Java TCP Client Applications
Java removes much of the complexity of writing Network aware applications, by providing a
Socket class (
java.net.Socket). The socket is the software abstraction, used to represent the terminals of a connection between two machines. The basic concept is that you have two sockets on two machines and you create a connection between these sockets, which you use to transfer data. We don't care how the data gets from one socket to another, even though it might have to traverse many network hardware types (hence the abstraction).
We are going to write a finger client to demonstrate how TCP works in Java.
Finger is a standard service that allows a remote machine to query a server and ask it for information on a particular user, or on the users that are logged on. Most UNIX systems support finger, however on many server systems it is disabled, as it provides a little bit too much information for potential 'hackers'.
The host server is usually located at port 79, where a request is usually made up of a username followed by the '\n' character. The server sends any information back to the client and then terminates the connection.
Here is the source for
Finger.java that connects to any finger server and receives the output:
When the Finger application is run it expects the name of a user@host, either specified by the full Internet name, or the name of a machine on the same network segment. If you forget to provide the parameters, it prompts you for the correct parameters (See Figure 7.3, “Finger Client Example”)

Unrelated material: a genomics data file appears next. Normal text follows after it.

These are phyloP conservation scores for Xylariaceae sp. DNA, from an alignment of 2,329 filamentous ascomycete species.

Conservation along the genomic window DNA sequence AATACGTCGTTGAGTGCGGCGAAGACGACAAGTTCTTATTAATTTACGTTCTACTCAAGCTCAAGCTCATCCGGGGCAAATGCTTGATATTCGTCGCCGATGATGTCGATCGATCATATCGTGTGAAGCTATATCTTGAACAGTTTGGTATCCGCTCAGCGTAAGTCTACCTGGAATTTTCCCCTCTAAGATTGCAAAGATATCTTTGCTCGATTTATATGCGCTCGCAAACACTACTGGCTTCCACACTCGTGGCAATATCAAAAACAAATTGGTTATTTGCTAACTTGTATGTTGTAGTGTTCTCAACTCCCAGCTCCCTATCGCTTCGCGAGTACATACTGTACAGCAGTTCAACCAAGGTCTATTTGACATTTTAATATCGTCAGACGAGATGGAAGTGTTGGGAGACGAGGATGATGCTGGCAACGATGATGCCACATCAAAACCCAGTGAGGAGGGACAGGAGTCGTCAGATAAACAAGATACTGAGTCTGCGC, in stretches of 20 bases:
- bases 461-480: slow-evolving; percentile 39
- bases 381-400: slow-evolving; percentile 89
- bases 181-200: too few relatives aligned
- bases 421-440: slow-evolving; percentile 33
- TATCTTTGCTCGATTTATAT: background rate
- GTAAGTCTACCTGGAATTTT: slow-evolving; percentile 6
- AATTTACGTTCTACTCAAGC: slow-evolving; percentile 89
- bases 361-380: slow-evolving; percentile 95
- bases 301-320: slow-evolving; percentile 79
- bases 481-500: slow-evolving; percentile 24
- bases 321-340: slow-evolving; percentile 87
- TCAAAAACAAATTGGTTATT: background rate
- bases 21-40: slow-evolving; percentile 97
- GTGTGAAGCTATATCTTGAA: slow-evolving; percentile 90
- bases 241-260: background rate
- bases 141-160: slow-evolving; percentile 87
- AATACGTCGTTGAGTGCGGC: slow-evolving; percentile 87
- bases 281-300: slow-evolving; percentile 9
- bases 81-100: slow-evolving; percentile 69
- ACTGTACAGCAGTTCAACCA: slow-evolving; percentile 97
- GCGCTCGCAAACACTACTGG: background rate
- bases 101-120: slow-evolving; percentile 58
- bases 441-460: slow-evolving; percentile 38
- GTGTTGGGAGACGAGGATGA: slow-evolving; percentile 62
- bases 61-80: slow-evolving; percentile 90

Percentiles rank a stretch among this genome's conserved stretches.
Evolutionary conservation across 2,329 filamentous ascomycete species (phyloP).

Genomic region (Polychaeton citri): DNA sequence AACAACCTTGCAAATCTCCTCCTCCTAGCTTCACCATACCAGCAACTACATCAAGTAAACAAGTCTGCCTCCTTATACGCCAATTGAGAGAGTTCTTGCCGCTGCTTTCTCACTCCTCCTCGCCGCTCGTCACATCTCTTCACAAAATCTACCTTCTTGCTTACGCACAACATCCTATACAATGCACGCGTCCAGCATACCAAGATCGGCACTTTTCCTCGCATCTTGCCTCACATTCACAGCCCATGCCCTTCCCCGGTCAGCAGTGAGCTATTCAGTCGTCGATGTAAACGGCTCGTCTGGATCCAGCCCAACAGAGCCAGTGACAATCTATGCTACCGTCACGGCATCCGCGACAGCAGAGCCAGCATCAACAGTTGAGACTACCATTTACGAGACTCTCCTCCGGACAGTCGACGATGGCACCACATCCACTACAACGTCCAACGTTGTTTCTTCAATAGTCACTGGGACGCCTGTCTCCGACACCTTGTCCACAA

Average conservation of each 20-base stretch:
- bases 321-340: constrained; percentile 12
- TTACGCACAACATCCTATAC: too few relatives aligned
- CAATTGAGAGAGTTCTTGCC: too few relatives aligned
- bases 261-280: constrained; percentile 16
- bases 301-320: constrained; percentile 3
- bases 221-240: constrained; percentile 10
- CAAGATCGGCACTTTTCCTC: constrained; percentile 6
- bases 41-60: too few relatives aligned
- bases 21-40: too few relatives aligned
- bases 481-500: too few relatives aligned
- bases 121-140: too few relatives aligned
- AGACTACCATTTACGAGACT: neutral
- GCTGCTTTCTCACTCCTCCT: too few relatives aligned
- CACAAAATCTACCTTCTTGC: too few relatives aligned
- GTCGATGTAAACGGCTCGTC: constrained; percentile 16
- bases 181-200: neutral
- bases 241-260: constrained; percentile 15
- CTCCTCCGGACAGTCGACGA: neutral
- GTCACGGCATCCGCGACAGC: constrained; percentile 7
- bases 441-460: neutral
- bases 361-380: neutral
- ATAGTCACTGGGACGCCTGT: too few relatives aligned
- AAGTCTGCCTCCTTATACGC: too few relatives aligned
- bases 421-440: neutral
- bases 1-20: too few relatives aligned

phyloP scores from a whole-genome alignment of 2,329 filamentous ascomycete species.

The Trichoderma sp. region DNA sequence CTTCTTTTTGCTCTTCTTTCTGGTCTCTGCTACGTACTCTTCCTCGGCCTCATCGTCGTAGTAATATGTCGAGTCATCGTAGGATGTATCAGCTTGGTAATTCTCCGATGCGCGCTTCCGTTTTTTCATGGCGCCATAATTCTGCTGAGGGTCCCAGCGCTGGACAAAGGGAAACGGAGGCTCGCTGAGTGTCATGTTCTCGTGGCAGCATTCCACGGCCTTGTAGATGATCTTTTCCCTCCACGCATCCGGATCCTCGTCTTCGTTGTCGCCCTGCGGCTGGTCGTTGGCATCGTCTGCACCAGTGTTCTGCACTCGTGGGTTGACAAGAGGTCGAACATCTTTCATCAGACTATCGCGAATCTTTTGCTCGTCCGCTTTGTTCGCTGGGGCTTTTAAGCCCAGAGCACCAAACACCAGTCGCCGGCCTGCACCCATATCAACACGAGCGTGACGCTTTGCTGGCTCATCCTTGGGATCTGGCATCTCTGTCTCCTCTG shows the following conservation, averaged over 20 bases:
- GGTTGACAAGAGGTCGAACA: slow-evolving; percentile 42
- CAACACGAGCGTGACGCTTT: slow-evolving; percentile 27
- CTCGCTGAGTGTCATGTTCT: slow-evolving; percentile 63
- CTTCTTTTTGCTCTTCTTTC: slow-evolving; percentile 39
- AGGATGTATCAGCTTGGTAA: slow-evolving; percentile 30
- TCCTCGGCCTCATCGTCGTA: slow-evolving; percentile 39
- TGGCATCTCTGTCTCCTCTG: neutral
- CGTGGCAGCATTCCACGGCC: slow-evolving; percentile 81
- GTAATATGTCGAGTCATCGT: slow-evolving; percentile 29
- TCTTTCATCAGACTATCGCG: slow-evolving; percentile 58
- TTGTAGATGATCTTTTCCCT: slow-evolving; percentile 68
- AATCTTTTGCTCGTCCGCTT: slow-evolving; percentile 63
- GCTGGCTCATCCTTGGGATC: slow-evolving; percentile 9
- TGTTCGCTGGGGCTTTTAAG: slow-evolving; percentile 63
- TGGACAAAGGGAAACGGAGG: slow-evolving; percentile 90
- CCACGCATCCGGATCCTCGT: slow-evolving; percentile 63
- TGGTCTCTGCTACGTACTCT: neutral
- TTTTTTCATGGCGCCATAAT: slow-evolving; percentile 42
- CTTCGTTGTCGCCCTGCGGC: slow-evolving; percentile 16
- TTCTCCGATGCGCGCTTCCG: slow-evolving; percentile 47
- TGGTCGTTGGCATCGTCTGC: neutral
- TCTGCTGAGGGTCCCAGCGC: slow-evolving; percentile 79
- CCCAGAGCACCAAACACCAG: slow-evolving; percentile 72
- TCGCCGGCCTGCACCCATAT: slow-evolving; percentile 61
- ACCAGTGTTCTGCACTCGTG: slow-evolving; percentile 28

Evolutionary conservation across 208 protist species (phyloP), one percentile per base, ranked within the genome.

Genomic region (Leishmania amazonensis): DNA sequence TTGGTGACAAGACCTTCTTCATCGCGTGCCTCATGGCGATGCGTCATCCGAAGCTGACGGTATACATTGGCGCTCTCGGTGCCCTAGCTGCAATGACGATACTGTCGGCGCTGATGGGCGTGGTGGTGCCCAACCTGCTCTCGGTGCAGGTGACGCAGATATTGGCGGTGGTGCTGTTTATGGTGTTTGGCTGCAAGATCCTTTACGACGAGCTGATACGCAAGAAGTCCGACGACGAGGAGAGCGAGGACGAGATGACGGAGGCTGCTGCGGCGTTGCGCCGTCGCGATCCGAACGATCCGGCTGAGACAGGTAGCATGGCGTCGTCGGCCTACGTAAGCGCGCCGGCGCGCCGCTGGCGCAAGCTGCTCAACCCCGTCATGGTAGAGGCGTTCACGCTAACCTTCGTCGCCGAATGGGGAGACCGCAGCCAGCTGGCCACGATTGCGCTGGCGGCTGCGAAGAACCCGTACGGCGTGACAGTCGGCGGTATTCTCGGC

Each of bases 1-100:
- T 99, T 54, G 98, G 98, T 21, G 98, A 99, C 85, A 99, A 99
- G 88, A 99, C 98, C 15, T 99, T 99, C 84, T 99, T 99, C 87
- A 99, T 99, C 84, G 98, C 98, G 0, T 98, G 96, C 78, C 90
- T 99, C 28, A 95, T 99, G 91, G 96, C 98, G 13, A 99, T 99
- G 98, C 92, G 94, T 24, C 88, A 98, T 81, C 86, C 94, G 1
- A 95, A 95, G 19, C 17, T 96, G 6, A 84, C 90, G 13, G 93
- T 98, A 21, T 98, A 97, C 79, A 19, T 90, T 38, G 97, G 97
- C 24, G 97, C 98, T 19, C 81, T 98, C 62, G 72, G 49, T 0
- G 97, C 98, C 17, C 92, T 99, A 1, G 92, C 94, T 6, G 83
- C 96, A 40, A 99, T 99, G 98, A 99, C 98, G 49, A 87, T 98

Figure 7.3. Finger Client Example
I have run the finger application three times in Figure 7.3, “Finger Client Example”. The first time I omitted the parameter by typing java Finger and I was then prompted for the correct parameter. In the second case I typed java Finger firstname.lastname@example.org and this searches for the username
molloyd at the hostname
khumbu.eeng.dcu.ie (a Unix server in the school with a finger server installed) and this returns details about this user. In the third case I omitted the username and just typed java Finger @khumbu.eeng.dcu.ie. The finger server is designed in this case to return a list of users that are currently logged on, and the locations where they are logged on from. Note: Khumbu may not accept connections from clients outside my subnet for security reasons. So the process that occurs to get the output as in Figure 7.3, “Finger Client Example” is summarized in Figure 7.4, “Finger Client/Server Process”
Figure 10.4. Finger Client/Server Process
The Finger application consists of three main steps:
Figure 7.4 Executing the Finger Client Application (Executed in 2013)
Another example of a client application is a basic web browser. This application allows you to connect to any web server (depending on your proxy) and request a web page. The result is returned in HTML and displayed in the text area as shown below
Figure 7.5. The Basic Web Browser Application
This application connects to a web site on port 80 and sends the string:
GET /index.html \n\n
index.html is the page entered in the visual interface. It then reads the response from the server and outputs to the text area.
Here is the source for
BasicWebBrowser.java that connects to any web server and receives the HTML response.